[BULBS-L] Importing Bulbs and Seeds

Lee Poulsen wpoulsen@pacbell.net
Mon, 26 Jan 2009 15:40:10 PST
Count me as one who would like to do the right thing all of the time. 
But it was interesting to read the discussion that accompanied the 
several entries in the Federal Register when the small seed lots permit 
was being brought into existence, and then see what resulted.

One of the concerns or issues that kept being discussed was that the 
best enforcement method would be making it in the best interests of the 
importers to WANT to follow the rules. And one conclusion that was 
mentioned several times was that the best way to do this was to make it 
worth any rare plant growers while to exert a little effort to help 
APHIS/PPQ keep out pests to the fullest extent possible. It has been 
discussed here and in other forums over the years that no rare plant 
grower could conceivably want to import diseases or pests. They want 
their own plants to be as healthy as that of any commercial farmer or 
plant grower. No one wants their rare plants (or common ones for that 
matter) to get sick, die, or be eaten up. The discussers also 
acknowledged that the more expensive or more unnecessarily difficult 
they made the import process, the greater chance they created of causing 
importers to smuggle in something that was most likely safe, but not 
worth the money or red tape involved to do it the right way.

We're not talking about plants that are already proven dangerous, but in 
many cases ones that have been imported before and pose no problem 
whatsoever. And even in the case of potentially dangerous plants, I 
think efforts have been made to put a process in place so that 
legitimate importing can be done.

However, I have found the government to be as guilty of causing 
unnecessary problems as the importers might be.

For example, someone mentioned citrus (and the associated citrus 
greening problem). I have liked growing citrus for many years. And I 
discovered that there is a process in place to get new species or 
varieties imported. There is a certain citrus variety I discovered 
during a trip to Japan. It was unlike anything I have ever seen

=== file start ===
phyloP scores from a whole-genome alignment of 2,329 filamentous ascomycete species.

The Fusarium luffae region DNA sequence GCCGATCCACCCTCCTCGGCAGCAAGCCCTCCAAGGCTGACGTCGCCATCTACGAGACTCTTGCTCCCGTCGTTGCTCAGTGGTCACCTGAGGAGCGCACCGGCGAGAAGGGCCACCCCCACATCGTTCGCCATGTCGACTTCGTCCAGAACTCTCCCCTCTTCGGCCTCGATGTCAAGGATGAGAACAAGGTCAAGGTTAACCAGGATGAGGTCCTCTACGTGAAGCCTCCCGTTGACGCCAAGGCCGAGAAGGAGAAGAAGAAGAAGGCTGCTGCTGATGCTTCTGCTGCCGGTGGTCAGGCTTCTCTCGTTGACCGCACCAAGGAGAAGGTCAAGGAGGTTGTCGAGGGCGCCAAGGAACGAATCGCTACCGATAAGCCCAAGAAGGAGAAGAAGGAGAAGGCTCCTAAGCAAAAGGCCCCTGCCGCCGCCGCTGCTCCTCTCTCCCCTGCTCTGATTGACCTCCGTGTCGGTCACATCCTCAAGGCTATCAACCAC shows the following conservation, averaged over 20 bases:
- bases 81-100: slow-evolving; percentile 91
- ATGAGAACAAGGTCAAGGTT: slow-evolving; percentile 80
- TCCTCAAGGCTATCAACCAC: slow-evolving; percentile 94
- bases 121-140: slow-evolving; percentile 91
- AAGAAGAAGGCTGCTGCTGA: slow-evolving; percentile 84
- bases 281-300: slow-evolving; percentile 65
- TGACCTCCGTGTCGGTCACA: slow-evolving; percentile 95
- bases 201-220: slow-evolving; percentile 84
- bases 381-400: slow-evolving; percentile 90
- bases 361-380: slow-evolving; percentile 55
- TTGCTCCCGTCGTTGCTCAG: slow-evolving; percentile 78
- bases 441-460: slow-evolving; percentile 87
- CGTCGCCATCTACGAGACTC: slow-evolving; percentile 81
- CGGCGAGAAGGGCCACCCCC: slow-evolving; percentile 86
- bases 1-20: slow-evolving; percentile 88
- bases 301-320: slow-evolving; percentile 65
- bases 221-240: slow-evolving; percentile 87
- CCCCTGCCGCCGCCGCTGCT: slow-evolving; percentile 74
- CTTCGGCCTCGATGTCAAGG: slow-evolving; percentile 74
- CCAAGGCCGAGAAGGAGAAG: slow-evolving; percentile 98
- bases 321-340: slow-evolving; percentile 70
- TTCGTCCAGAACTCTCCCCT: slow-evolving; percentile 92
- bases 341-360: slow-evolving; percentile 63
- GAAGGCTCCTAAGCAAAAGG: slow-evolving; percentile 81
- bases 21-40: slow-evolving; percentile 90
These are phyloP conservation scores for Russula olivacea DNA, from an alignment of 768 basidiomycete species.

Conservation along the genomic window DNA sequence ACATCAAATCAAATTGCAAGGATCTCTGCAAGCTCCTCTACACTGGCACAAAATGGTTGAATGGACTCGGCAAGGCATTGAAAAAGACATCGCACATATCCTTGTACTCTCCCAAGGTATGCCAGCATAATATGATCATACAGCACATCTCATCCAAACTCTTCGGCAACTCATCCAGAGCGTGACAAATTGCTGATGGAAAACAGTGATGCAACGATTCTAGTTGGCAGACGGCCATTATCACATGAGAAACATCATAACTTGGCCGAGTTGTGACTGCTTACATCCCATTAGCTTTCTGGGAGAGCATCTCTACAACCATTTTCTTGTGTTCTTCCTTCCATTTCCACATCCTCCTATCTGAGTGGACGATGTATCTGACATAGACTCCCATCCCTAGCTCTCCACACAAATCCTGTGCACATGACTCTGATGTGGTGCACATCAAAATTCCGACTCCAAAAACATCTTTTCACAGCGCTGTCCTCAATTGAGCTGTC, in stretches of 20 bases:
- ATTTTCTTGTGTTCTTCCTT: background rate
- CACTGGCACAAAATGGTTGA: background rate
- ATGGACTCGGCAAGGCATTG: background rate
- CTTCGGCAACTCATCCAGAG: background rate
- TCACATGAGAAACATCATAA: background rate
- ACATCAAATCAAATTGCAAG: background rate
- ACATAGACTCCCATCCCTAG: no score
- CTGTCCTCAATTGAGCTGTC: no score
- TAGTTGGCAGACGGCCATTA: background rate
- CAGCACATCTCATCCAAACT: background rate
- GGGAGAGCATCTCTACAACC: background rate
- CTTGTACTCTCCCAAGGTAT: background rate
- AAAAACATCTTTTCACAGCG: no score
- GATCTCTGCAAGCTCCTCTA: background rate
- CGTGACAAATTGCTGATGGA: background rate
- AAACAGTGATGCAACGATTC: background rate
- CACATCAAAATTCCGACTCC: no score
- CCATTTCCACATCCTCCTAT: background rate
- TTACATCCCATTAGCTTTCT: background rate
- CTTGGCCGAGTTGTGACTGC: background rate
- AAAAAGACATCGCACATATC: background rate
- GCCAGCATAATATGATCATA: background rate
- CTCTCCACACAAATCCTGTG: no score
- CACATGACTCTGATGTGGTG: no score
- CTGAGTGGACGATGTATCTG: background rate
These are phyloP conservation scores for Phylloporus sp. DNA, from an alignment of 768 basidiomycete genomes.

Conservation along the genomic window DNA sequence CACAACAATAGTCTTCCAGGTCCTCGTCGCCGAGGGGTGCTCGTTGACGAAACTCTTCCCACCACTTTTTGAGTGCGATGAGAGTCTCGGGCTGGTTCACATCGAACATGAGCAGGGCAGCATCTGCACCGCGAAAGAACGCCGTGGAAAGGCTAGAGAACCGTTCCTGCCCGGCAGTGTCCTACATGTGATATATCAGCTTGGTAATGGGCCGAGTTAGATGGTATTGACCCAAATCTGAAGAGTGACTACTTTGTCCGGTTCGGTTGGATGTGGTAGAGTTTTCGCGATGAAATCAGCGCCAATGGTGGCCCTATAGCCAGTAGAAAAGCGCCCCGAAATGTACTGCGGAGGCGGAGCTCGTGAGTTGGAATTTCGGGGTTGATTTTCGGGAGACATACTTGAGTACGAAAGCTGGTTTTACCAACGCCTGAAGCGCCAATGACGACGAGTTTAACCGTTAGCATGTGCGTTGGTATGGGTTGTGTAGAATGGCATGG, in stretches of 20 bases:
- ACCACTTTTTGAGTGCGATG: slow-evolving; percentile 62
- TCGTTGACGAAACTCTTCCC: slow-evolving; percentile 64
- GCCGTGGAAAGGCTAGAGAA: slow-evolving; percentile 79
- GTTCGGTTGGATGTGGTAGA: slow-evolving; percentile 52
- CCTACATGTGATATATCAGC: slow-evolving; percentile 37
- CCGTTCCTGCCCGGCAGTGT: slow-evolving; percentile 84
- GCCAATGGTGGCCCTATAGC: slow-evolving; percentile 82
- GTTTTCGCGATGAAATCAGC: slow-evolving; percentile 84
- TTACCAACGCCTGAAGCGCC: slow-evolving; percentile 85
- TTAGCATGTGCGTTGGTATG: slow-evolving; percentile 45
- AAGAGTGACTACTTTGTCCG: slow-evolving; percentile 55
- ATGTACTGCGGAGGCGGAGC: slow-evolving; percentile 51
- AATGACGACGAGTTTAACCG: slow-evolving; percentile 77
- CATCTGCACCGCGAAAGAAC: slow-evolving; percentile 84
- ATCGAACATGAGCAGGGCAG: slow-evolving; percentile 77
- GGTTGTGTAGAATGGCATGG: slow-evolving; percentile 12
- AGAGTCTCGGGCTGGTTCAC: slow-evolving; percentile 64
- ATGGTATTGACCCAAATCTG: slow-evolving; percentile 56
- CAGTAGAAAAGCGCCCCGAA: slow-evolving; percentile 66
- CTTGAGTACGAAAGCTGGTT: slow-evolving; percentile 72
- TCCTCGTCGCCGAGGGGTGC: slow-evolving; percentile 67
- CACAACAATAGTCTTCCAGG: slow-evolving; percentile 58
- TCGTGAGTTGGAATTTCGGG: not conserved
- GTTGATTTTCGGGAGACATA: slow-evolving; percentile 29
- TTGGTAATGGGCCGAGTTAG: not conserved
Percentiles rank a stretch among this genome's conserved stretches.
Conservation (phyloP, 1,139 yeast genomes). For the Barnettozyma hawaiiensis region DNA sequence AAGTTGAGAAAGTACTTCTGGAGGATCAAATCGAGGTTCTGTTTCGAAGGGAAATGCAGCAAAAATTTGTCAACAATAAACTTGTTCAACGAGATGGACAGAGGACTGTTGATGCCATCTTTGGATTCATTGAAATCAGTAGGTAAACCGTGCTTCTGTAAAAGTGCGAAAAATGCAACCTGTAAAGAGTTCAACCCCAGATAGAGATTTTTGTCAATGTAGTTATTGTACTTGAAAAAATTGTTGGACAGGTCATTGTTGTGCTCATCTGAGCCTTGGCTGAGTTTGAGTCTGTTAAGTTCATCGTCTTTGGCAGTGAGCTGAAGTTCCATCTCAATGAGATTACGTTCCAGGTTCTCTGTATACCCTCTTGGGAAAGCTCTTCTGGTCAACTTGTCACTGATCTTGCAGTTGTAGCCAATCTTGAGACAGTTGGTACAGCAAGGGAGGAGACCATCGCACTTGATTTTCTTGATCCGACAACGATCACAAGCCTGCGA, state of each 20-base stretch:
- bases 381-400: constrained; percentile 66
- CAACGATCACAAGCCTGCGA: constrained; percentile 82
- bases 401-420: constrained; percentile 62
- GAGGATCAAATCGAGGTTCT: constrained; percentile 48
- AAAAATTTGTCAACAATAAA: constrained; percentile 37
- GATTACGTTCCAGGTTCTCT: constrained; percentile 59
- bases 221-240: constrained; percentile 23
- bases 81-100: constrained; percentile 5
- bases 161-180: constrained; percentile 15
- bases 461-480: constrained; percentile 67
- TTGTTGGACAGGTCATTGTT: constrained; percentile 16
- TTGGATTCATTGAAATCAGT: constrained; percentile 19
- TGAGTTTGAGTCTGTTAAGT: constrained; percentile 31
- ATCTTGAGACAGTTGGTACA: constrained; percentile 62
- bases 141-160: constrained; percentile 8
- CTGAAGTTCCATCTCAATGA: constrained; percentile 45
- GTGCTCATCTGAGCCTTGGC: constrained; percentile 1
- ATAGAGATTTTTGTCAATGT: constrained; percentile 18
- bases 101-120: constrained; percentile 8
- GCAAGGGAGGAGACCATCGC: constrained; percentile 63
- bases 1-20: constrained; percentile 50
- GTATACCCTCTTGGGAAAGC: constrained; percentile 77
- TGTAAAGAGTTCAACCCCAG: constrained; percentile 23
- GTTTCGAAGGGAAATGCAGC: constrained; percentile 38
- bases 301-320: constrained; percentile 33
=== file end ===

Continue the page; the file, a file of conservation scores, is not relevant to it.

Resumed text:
available in the U.S. I searched everywhere for legitimate sources in 
the U.S. (and I'm pretty good at that) to no avail. Then I found out 
about the process. I submitted my request, sent various emails and 
regular emails out several times over several years, and to this date I 
have never gotten even an acknowledgment that any of my emails or mail 
had even been received, let alone a response or answer. Since then I've 
checked several times and gone on extensive Google hunts and discovered 
that others have wanted this variety imported and sent through the 
de-virusing process that California is charged with providing, also to 
no avail, and that someone somewhere finally decided to and managed to 
smuggle it in anyway. I am in no way defending that action. However, I 
feel justified in saying that the government agents or agencies involved 
have no one to blame but themselves. If they had just bothered to even 
respond once to any of these individuals, maybe to explain that it is 
impossible to import and give the reasons, then quite a few, possible 
everyone that wanted it, would not have thought about trying to smuggle 
it in. Since I myself never got a response, I have only been able to 
invent an explanation for the nonresponsiveness of the agencies 
involved. Because I have seen that they have been importing other 
varieties and they have all been, as far as I can tell, varieties that 
large commercial growers would be the most interested in, I have 
surmised that for some reason, the agency doesn't care about private 
individuals even though their charge is to serve everyone. The 
information I read was that anyone could request varieties that the 
agency should import. Since there is no charge, it can't be that the 
large commercial growers were able to pay the fees that individual 
requestors couldn't--since there were no fees involved. So in my own 
mind, I blame it on a very strong bias towards commercial growers by the 
gov't agencies to the point of ignoring individual or dooryard fruit 
growers. (And I've personally witnessed this attitude in a handful of